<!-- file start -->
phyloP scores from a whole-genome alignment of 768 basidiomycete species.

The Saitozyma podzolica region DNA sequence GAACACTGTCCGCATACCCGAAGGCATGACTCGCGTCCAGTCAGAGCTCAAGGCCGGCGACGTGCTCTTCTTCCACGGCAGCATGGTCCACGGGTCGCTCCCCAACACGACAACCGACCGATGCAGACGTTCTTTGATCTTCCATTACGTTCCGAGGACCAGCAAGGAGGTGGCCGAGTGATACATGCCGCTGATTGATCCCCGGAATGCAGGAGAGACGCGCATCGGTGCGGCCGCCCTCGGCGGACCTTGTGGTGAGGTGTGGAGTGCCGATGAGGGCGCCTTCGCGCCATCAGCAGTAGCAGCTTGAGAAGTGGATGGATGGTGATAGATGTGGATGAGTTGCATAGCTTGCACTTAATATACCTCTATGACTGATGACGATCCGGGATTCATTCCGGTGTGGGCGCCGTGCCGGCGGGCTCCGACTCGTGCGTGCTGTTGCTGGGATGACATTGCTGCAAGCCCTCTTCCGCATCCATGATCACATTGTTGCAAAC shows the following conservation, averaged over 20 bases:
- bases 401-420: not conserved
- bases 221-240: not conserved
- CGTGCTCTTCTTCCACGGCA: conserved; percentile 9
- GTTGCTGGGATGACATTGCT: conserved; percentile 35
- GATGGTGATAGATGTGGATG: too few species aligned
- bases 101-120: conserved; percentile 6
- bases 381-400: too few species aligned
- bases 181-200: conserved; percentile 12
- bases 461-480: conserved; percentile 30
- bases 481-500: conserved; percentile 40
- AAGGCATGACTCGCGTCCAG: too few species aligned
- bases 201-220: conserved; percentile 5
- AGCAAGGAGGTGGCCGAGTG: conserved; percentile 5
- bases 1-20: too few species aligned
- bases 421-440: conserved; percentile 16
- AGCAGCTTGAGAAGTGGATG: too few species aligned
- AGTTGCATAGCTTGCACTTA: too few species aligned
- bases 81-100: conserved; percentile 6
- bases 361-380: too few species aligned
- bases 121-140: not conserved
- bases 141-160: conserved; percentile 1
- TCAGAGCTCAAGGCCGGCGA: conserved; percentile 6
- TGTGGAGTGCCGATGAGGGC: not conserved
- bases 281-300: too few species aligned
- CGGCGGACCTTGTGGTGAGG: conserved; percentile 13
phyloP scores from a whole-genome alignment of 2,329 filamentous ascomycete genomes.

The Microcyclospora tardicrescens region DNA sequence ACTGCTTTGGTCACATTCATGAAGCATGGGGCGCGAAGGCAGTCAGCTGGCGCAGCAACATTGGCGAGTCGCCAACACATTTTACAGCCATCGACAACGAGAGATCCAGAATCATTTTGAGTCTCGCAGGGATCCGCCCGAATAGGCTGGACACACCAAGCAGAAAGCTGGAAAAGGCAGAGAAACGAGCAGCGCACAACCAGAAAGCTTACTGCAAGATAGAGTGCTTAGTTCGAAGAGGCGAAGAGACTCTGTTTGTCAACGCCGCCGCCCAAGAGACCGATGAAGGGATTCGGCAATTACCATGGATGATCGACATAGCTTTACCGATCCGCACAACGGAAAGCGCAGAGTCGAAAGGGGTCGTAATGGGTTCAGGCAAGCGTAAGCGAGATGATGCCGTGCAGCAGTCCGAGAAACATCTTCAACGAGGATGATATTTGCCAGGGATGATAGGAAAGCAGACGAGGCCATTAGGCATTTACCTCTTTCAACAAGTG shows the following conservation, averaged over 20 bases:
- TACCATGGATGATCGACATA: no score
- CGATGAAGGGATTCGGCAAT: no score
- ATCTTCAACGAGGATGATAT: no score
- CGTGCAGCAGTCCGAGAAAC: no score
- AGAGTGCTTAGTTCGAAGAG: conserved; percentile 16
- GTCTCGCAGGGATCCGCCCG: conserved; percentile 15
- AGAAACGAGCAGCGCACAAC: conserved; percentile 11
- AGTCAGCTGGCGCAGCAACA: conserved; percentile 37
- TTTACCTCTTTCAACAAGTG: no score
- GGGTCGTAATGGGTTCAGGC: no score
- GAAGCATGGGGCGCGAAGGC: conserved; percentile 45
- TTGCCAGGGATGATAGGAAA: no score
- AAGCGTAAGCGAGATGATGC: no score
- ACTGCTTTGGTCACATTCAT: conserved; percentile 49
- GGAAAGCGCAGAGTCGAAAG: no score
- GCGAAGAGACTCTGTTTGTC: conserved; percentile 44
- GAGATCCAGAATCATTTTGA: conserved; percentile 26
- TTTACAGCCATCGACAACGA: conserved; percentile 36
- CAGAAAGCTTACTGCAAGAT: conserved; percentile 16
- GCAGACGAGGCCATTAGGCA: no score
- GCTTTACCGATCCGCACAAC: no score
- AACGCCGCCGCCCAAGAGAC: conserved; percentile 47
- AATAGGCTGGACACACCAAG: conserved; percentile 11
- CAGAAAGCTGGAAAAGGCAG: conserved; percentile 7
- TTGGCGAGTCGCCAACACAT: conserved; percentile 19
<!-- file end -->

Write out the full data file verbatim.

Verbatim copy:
phyloP scores from a whole-genome alignment of 768 basidiomycete species.

The Saitozyma podzolica region DNA sequence GAACACTGTCCGCATACCCGAAGGCATGACTCGCGTCCAGTCAGAGCTCAAGGCCGGCGACGTGCTCTTCTTCCACGGCAGCATGGTCCACGGGTCGCTCCCCAACACGACAACCGACCGATGCAGACGTTCTTTGATCTTCCATTACGTTCCGAGGACCAGCAAGGAGGTGGCCGAGTGATACATGCCGCTGATTGATCCCCGGAATGCAGGAGAGACGCGCATCGGTGCGGCCGCCCTCGGCGGACCTTGTGGTGAGGTGTGGAGTGCCGATGAGGGCGCCTTCGCGCCATCAGCAGTAGCAGCTTGAGAAGTGGATGGATGGTGATAGATGTGGATGAGTTGCATAGCTTGCACTTAATATACCTCTATGACTGATGACGATCCGGGATTCATTCCGGTGTGGGCGCCGTGCCGGCGGGCTCCGACTCGTGCGTGCTGTTGCTGGGATGACATTGCTGCAAGCCCTCTTCCGCATCCATGATCACATTGTTGCAAAC shows the following conservation, averaged over 20 bases:
- bases 401-420: not conserved
- bases 221-240: not conserved
- CGTGCTCTTCTTCCACGGCA: conserved; percentile 9
- GTTGCTGGGATGACATTGCT: conserved; percentile 35
- GATGGTGATAGATGTGGATG: too few species aligned
- bases 101-120: conserved; percentile 6
- bases 381-400: too few species aligned
- bases 181-200: conserved; percentile 12
- bases 461-480: conserved; percentile 30
- bases 481-500: conserved; percentile 40
- AAGGCATGACTCGCGTCCAG: too few species aligned
- bases 201-220: conserved; percentile 5
- AGCAAGGAGGTGGCCGAGTG: conserved; percentile 5
- bases 1-20: too few species aligned
- bases 421-440: conserved; percentile 16
- AGCAGCTTGAGAAGTGGATG: too few species aligned
- AGTTGCATAGCTTGCACTTA: too few species aligned
- bases 81-100: conserved; percentile 6
- bases 361-380: too few species aligned
- bases 121-140: not conserved
- bases 141-160: conserved; percentile 1
- TCAGAGCTCAAGGCCGGCGA: conserved; percentile 6
- TGTGGAGTGCCGATGAGGGC: not conserved
- bases 281-300: too few species aligned
- CGGCGGACCTTGTGGTGAGG: conserved; percentile 13
phyloP scores from a whole-genome alignment of 2,329 filamentous ascomycete genomes.

The Microcyclospora tardicrescens region DNA sequence ACTGCTTTGGTCACATTCATGAAGCATGGGGCGCGAAGGCAGTCAGCTGGCGCAGCAACATTGGCGAGTCGCCAACACATTTTACAGCCATCGACAACGAGAGATCCAGAATCATTTTGAGTCTCGCAGGGATCCGCCCGAATAGGCTGGACACACCAAGCAGAAAGCTGGAAAAGGCAGAGAAACGAGCAGCGCACAACCAGAAAGCTTACTGCAAGATAGAGTGCTTAGTTCGAAGAGGCGAAGAGACTCTGTTTGTCAACGCCGCCGCCCAAGAGACCGATGAAGGGATTCGGCAATTACCATGGATGATCGACATAGCTTTACCGATCCGCACAACGGAAAGCGCAGAGTCGAAAGGGGTCGTAATGGGTTCAGGCAAGCGTAAGCGAGATGATGCCGTGCAGCAGTCCGAGAAACATCTTCAACGAGGATGATATTTGCCAGGGATGATAGGAAAGCAGACGAGGCCATTAGGCATTTACCTCTTTCAACAAGTG shows the following conservation, averaged over 20 bases:
- TACCATGGATGATCGACATA: no score
- CGATGAAGGGATTCGGCAAT: no score
- ATCTTCAACGAGGATGATAT: no score
- CGTGCAGCAGTCCGAGAAAC: no score
- AGAGTGCTTAGTTCGAAGAG: conserved; percentile 16
- GTCTCGCAGGGATCCGCCCG: conserved; percentile 15
- AGAAACGAGCAGCGCACAAC: conserved; percentile 11
- AGTCAGCTGGCGCAGCAACA: conserved; percentile 37
- TTTACCTCTTTCAACAAGTG: no score
- GGGTCGTAATGGGTTCAGGC: no score
- GAAGCATGGGGCGCGAAGGC: conserved; percentile 45
- TTGCCAGGGATGATAGGAAA: no score
- AAGCGTAAGCGAGATGATGC: no score
- ACTGCTTTGGTCACATTCAT: conserved; percentile 49
- GGAAAGCGCAGAGTCGAAAG: no score
- GCGAAGAGACTCTGTTTGTC: conserved; percentile 44
- GAGATCCAGAATCATTTTGA: conserved; percentile 26
- TTTACAGCCATCGACAACGA: conserved; percentile 36
- CAGAAAGCTTACTGCAAGAT: conserved; percentile 16
- GCAGACGAGGCCATTAGGCA: no score
- GCTTTACCGATCCGCACAAC: no score
- AACGCCGCCGCCCAAGAGAC: conserved; percentile 47
- AATAGGCTGGACACACCAAG: conserved; percentile 11
- CAGAAAGCTGGAAAAGGCAG: conserved; percentile 7
- TTGGCGAGTCGCCAACACAT: conserved; percentile 19